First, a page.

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Nemesis 410 combo loud enough???

Discussion in 'Amps and Cabs [BG]' started by Johannes, Jan 2, 2002.

  1. Hi folks!
    I'm planning to buy a new amp, and after a long search on the web I'm ready to order a Nemesis NC-410P combo. The problem is, that I haven't had the chance to try it yet, so I'd have to order it sight unseen. I've searched for all Nemesis-related threads on the forum, but none of them could answer my querstion right:
    Is this thing loud enough / enough power???
    I play 5-string, like to play loud, but without cranking the bass or striking the strings to death in a metal setting. But I just want headroom for serious slapping and a powerful sound in competition with a 4x12 Marshal. I know that everybody has got his individual tast, but let's try!

    Thanks in advance
  2. Chasarms

    Chasarms Casual Observer

    May 24, 2001
    Bettendorf, IA USA
    I have a Nemesis 210. Same amp only with 2 speakers. It is loud, but even with the surface area of the two additional speakers, I can't imagine it being loud enough for the application you described.

  3. I have an NC-410P. Although they are fairly loud, you're gonna need about 400 watts to keep up with that 4x12 Marshall - and even that's not gonna leave you a whole pile of headroom.

  4. Hm, that's strange. I know that rule of thumb (400 Watts for "flattening the Marshall") but I've played with several settings with the described Stack and our drummer, who is like a "medium-loud" drummer. For about one year I used a Warwick Wamp 280 2x10" combo, no idea what wattage or impedance it had, and it was not too calm, but didn't cut very well, just like my Ibanez Ergodyne!
    Now I play a 150 Watts Laney head through some old Peavey 1x15" cab and it's loud enough, but headroom is missing and it doesn't cut through. I normally play it at 6 with the gain set properly, while my guitarist is driving his head (Laney 120W, hybrid) at about 5.
  5. BTW: Thank you allan, that you heard my calling, out of the dark! ;)

  6. I think I have the answer now.

    You mentioned your g*itarist is using a non-Marshall head. Laney makes tube and transistor amps so I'm assuming his amp is a transistor amp.

    Huge tube amps (Marshall, Sunn, Acoustic and so on) are rated at a certain distortion level just like solid state amps - but a lot of people *like* tube amp distortion so you can push the amp considerably harder before distortion levels become a problem. Marshalls might be rated at 100w at .5% THD or something like that but can go lots louder before clipping becomes a problem.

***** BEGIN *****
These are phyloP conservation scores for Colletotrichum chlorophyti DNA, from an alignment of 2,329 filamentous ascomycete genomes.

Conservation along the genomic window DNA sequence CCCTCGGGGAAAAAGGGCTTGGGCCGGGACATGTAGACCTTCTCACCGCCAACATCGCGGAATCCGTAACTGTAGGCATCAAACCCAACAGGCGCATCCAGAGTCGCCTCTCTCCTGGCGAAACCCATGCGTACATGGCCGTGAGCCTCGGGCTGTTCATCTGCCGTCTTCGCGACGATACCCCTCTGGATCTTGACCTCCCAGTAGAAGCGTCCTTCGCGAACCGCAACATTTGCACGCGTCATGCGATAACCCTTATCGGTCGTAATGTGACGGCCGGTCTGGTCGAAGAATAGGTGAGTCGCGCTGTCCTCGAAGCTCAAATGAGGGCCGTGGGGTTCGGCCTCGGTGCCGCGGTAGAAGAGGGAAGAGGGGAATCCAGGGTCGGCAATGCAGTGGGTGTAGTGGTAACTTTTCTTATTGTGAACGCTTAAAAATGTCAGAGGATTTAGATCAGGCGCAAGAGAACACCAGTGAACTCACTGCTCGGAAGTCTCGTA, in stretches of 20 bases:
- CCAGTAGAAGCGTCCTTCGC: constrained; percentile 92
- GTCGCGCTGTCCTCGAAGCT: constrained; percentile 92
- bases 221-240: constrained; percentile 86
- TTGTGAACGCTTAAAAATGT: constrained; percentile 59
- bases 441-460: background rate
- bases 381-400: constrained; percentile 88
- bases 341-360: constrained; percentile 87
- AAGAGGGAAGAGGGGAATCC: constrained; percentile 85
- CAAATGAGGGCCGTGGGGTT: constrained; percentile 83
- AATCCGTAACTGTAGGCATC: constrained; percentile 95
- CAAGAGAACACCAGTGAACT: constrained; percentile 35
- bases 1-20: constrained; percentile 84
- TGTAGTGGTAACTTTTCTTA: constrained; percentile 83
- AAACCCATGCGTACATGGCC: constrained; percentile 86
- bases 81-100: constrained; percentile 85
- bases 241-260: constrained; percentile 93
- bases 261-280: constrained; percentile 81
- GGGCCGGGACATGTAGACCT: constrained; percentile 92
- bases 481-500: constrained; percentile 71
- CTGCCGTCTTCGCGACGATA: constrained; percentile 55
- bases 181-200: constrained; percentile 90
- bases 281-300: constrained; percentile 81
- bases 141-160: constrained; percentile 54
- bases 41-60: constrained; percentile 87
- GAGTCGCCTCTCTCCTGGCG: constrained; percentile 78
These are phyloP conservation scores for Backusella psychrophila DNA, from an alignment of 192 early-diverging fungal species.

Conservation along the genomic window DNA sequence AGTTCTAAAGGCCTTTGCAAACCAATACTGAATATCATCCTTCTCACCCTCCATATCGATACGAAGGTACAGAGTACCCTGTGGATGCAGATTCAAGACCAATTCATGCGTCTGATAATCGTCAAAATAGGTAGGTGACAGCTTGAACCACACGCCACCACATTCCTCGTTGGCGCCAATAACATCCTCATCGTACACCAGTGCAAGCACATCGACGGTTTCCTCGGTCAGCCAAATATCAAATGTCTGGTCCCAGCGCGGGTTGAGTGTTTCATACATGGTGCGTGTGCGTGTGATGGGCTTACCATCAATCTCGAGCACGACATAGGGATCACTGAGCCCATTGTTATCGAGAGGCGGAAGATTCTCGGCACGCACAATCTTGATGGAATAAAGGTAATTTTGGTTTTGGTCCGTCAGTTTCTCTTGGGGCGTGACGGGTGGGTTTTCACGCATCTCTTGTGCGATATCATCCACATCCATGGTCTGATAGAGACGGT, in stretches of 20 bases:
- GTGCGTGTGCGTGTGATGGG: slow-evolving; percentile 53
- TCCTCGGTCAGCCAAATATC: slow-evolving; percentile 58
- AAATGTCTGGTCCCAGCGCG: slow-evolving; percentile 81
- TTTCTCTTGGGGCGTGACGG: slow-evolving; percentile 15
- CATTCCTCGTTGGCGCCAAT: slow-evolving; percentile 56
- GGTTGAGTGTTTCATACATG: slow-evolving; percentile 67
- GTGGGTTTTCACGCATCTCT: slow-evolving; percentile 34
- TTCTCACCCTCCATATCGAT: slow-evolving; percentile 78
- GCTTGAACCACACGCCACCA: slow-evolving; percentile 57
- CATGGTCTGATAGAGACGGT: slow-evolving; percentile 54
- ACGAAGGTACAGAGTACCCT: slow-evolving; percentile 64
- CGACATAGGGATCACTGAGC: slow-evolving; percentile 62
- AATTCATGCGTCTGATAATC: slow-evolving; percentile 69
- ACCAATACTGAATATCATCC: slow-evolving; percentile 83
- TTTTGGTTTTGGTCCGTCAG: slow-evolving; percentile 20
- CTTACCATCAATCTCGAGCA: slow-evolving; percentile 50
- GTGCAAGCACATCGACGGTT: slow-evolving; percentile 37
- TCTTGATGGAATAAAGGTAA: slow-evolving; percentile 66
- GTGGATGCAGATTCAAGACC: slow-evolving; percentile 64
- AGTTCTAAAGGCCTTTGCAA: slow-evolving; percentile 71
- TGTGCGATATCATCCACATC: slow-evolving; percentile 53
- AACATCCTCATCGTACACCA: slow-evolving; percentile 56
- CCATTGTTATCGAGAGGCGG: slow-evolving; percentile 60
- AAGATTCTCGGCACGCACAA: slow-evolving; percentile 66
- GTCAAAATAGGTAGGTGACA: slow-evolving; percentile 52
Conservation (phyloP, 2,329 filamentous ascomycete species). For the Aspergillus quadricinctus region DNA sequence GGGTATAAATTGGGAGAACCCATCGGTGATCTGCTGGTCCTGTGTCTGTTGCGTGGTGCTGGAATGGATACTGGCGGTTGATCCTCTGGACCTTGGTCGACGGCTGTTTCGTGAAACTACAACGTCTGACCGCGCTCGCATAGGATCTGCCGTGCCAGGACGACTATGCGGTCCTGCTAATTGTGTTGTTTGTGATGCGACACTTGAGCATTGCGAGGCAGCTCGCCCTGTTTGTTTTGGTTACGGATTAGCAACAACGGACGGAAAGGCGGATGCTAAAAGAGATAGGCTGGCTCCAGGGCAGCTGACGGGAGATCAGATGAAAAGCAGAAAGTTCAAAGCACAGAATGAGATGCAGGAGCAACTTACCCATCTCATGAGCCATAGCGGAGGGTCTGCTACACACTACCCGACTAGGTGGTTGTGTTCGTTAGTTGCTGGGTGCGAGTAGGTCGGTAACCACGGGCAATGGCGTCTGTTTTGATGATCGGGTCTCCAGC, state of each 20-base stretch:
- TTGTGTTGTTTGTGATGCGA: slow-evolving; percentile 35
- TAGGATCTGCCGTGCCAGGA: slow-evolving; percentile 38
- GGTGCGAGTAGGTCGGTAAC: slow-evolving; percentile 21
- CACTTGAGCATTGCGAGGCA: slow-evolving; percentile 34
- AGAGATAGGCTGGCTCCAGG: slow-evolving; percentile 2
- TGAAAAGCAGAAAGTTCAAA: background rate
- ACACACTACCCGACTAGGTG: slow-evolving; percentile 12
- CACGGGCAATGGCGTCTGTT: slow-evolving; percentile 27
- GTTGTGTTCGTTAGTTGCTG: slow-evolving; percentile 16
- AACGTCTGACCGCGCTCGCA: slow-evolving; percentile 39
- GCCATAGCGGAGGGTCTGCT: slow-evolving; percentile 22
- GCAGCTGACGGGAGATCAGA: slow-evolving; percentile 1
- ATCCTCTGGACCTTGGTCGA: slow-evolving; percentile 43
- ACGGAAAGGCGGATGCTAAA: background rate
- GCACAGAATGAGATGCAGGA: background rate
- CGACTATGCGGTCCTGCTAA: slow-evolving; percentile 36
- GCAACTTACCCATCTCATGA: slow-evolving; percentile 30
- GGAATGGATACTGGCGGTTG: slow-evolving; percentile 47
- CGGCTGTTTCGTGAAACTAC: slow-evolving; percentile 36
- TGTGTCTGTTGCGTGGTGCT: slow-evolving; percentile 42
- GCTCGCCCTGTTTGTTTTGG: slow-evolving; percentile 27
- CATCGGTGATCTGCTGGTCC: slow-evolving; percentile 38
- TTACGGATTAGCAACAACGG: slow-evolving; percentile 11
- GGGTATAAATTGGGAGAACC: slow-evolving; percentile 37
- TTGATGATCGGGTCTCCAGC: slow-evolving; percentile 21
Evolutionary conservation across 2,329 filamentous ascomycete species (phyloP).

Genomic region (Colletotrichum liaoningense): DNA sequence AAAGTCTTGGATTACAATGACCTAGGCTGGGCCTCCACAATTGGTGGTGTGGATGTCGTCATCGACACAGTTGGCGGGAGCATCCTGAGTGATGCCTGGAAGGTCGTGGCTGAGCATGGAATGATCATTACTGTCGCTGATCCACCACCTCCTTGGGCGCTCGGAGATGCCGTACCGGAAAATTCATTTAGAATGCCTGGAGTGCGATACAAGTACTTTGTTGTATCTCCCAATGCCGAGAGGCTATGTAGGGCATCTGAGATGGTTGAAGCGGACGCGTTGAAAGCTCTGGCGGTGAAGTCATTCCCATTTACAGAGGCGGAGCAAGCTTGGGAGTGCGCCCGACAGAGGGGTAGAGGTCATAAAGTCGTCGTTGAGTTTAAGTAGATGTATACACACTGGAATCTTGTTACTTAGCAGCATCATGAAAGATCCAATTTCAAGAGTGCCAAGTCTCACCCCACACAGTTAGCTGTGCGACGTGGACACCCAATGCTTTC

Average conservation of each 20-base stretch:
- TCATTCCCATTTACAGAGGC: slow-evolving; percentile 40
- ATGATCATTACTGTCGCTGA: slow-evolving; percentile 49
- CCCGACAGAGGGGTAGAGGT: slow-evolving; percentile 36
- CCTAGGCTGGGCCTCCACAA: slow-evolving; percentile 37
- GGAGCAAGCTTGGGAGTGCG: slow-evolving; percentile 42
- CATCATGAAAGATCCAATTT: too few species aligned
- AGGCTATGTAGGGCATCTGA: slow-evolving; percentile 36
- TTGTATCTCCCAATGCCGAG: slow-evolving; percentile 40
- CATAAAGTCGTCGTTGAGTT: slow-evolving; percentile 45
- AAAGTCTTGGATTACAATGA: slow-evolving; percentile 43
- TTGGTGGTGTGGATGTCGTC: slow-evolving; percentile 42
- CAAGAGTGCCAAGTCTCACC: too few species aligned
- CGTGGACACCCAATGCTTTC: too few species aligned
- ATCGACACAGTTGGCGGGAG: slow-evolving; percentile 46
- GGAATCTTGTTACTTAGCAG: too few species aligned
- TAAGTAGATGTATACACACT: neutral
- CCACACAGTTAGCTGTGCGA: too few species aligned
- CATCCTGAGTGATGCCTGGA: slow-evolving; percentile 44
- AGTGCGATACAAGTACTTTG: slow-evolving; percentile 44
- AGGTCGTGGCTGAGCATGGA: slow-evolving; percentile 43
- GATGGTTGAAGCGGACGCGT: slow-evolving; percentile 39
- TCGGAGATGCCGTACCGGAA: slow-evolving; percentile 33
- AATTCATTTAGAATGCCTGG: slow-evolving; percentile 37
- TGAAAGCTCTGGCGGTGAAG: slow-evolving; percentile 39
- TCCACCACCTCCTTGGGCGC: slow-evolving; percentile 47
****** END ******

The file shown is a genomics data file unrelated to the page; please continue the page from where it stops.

You might be able to keep up with him with the NC-410P but there wouldn't be a whole lot of headroom left there either. If you're interested in an Eden combo amp, maybe a Metro or CXC would be a better choice than the Nemesis.

    This year I'll probably get rid of the Nemesis and go modular - I'm thinking hard about an Aguilar DB359 with an Eden 2x10" and 1x15" below it. The stack would be bigger than what I have now but the individual components would be a bit lighter. It'd add some flexibility and maybe it'd be a little easier on my back ;)


  7. Ok, obviously we're getting close to the point! (can I say this in English??? Uh, an off-topic question :p )
    Actually he uses a Marshall 4x12, driven by a Laney 120 watts head with tube pre-amp and transistor/mos-fet power-amp. But anyways, he's always MUCH too loud and boomy, like most guitarists. He's got the bottom in his sound that I'm supposed to have! :rolleyes:
    And when you tell him to turn it down a bit, so that my ears won't bleed, he'd say:
    I can't hear myself (ought to visit a doctor to check his ears). I guess NOW you understand my situation!
    And now it's clear why the Nemesis would propably be too quiet. And the normal Eden stuff is too expensive, consider I'm a student!
    But some time ago i was about to buy a Peavey 410tvx and a Firebass II. I Think this would be a good alternative, even if it's so very popular at the moment.
    I'd pay a little more, I'd hurt my back and arms a lot more, but I'd be quite a bit louder and get more bottom.
    Sounds like a solution, doesn't it?
  8. the Peavey would be a good choice. I think about 400 watts w/a 4x10 should do the trick. If not, you guys are WAY too loud on stage. If your guitarist can't hear himself with his rig, than there's just too much sound bouncing around. How 'bout each player starting out with his amp way down, almost too low to hear, and then adjust up accordingly. I find most bands set up their gear, with the g-tarist cranking his amp, and then everyone else tries to get to his volume level, which is really hard to do. Try the reverse.

    PA system?
  9. thanks for the advive Mark, but that's exactly what I am trying
    to do every rehearsal!:) The problem is, that he's sure that he's alright as soon as anybody else is dying. but Probably this has to do with his standing position.
    Imagine quite a small practicing room and the guitarist is standing about 3-4 feet away from his amp: Of course the room is filled with bass, because he's cranking it and still can't hear a thing because the high-freq. sonic doesnt reach his ear directly. But i got used to this, i use earplugs, crank my amp and relax. YOU CURE TOO LOUD GUITARISTS! (ha, finally i managed to flame some guitarists in a thread!!);)

    I'll propably end up with a Peavey Nitrobass, 210tvx + 115 bxbw because of the weight of a single 410. Or should I buy a SWR Triad? Hm. I just can't decide!!

  10. Sorry, ought to write: you'll NEVER ever cure them!

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